Color of mucus can change rapidly. Usually, cold germs, for example, cause clear mucus, but so can allergies. Our immune system may recruit special cells to fight any foreign invaders or germs, but the color of the mucus can remain clear, change to white, or even morph into shades of yellow or green.
Keep in mind, boogers act as a lubricant, a shield, and a trap. But, the body doesn’t hold mucus forever and merely by taking the characteristics of various substances, mucus can turn into technicolors.
It is common to look at green or yellow mucus and assume that it represents an infection. For years, many patients and parents of children with green or yellow mucus, demanded being treated with antibiotics in doctor’s offices only to find out that the antibiotics were not only unnecessary, but in some cases, caused more harm by causing antibiotic resistance. The bottom line is the color of boogers means little to nothing.
Mucus, or boogers, have other myths. Boogers are not dead brain cells. Boogers are not cerebrospinal fluid leaking out of your brain or spinal cord.
Bloody boogers are a result of either the mucus causing irritation, inflammation or infection resulting in nasal irritation, or manipulation of the nasal lining. Blood in the nose is never normal, but it can be easily explained in most cases.
The amount of blood is what counts.
The technical term for blood in the mucus is hemoptysis. Coughing up blood or bloody mucus can represent serious health concerns.
Blood in the mucus or boogers is a common occurrence in many mild respiratory infections, including the common cold. Any nasal, sinus, or lung infection can lead to mild bleeding. Some infections such as those caused by Staphylococcus, Pseudomonas, or tuberculosis, can cause more bleeding.
Mild bleeding from the nose usually results in streaking of nasal mucus or small amounts of bloody boogers. It does not necessarily mean that the bleeding is active, but it can change and be a sign that something more needs to be done. Old blood is dark red or black. New, fresh bleeding is bright red.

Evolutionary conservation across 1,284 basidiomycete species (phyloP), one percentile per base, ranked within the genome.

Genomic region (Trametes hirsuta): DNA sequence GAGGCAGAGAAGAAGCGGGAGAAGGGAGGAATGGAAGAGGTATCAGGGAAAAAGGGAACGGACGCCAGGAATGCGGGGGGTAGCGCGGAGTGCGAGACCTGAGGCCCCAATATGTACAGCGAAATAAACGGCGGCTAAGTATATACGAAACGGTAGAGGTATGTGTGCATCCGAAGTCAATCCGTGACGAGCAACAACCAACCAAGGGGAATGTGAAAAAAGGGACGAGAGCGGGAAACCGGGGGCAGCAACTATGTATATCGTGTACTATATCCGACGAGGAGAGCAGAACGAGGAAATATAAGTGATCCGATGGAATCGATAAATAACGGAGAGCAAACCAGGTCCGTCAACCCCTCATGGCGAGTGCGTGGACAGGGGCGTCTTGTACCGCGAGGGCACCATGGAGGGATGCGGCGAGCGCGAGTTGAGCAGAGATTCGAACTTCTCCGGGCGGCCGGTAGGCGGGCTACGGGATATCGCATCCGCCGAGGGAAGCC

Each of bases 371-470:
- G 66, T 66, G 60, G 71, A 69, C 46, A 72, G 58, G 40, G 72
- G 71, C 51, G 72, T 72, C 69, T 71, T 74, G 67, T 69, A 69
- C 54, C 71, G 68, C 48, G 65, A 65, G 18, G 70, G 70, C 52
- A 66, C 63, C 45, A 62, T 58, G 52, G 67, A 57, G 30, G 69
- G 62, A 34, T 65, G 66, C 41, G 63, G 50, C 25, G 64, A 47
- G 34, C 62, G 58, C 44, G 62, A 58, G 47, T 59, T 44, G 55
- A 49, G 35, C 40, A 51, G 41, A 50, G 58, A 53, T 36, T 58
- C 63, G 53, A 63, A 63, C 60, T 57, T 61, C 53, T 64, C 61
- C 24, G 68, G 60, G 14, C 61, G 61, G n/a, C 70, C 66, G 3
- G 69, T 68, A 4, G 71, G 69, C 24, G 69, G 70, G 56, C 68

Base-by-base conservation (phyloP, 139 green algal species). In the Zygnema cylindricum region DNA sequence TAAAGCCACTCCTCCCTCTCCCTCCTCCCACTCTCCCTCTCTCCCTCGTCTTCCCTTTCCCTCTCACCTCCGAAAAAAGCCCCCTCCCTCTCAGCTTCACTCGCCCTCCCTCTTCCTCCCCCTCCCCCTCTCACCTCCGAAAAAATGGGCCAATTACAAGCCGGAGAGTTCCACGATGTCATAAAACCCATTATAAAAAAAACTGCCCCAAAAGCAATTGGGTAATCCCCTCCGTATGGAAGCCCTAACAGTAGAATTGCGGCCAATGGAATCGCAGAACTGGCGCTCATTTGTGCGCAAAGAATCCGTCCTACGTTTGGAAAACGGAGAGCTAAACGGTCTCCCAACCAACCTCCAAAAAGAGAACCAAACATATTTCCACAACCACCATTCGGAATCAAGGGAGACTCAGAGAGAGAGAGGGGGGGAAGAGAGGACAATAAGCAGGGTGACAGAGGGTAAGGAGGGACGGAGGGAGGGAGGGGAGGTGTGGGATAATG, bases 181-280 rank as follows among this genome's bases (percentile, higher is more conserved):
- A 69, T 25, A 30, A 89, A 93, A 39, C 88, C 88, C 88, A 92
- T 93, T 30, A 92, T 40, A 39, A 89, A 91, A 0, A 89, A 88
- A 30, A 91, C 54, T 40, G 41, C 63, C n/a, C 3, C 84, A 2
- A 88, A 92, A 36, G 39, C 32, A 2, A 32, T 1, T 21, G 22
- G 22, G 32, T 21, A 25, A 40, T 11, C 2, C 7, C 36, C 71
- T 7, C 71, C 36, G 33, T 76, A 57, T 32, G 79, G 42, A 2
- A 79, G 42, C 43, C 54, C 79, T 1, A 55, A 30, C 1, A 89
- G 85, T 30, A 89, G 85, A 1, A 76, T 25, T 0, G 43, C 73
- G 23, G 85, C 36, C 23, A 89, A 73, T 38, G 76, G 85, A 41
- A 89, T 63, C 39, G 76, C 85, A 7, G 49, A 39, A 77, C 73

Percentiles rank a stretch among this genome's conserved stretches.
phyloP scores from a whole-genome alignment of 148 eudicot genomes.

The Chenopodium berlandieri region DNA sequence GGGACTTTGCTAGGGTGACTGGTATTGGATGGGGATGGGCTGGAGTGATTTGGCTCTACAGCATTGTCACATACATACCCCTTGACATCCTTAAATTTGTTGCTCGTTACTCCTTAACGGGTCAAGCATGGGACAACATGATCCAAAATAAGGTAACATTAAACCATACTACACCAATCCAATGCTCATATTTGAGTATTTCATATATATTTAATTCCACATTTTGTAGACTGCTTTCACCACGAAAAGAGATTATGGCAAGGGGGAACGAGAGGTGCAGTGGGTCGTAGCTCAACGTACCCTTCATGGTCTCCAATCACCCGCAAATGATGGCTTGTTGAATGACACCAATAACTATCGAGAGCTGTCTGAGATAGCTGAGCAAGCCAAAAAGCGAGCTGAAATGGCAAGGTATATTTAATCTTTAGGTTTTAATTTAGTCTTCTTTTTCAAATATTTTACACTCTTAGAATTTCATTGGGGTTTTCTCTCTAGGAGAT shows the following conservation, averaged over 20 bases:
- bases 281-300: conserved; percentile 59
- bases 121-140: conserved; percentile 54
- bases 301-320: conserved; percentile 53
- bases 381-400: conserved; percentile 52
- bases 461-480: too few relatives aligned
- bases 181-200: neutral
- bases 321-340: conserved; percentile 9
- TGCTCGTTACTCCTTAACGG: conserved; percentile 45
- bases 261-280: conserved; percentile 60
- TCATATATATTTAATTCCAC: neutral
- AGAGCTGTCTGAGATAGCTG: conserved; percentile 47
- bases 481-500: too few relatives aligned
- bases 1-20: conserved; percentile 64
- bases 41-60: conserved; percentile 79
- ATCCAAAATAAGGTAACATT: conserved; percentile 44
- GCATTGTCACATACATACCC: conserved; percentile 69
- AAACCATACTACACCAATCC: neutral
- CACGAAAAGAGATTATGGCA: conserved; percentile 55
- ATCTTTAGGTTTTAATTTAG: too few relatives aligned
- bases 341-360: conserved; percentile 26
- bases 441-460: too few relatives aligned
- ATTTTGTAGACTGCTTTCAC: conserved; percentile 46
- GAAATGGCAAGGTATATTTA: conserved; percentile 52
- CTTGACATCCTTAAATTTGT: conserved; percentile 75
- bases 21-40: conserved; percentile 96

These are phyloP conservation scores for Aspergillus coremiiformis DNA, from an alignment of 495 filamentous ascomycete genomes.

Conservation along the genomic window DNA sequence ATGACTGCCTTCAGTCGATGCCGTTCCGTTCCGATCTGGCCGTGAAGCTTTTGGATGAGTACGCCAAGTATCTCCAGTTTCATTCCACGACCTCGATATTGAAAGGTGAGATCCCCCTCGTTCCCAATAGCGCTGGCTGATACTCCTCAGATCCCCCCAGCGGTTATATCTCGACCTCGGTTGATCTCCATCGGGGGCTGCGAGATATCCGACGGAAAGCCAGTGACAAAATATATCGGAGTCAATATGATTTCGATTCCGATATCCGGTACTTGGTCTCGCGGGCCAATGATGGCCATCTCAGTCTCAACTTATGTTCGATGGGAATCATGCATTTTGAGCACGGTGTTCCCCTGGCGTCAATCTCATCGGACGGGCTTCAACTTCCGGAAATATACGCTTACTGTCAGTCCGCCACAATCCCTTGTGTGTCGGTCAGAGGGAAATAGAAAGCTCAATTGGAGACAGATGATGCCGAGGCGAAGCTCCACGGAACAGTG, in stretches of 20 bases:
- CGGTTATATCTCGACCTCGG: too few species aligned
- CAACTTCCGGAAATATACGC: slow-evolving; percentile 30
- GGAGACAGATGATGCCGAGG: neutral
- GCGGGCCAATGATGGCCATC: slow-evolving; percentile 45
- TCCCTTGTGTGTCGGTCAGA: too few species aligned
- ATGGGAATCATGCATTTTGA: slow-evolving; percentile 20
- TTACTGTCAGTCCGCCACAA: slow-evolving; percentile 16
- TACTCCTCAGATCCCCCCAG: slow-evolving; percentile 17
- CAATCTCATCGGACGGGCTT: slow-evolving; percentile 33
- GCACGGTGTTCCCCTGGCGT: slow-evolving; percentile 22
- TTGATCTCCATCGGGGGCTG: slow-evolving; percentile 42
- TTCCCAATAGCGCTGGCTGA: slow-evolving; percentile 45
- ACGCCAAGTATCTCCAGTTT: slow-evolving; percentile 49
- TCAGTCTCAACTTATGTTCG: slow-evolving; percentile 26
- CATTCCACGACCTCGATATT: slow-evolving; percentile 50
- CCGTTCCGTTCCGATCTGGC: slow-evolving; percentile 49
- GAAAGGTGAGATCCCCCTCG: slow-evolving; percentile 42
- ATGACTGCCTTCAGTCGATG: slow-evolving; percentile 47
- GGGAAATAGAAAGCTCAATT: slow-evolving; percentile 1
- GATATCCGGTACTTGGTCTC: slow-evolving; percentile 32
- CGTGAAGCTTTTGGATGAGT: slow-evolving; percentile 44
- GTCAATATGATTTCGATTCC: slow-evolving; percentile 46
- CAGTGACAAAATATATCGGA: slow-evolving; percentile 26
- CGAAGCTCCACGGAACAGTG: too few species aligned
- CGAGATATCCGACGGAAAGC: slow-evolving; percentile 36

Keep in mind bleeding from the nose and mouth can be commingled. If someone has a throat infection or tonsillitis, bleeding can be swallowed or end up in the nose. Vigorous coughing or vomiting may cause blood both in the mouth or nasal mucus and end up in bloody boogers.
Nosebleeds are usually a result of something else, such as a nasal infection or trauma to the nose. They can also be a result of taking blood thinners or high blood pressure.
Most nosebleeds are anterior and can be easily controlled with conservative measures such as ice, compression, medications, cautery, or packing such as Nampons.
- All boogers are not bad, but some can be a sign of a medical problem that needs attention.
- Bloody boogers can result from infection, inflammation, or most commonly, from nasal trauma or picking (manipulation).
- Blood in the mucus (hemoptysis) can mean there is bleeding from anywhere in the upper airway and should not be confused solely with a nosebleed
- Boogers that have different colors do not always mean there is a bacterial or viral infection.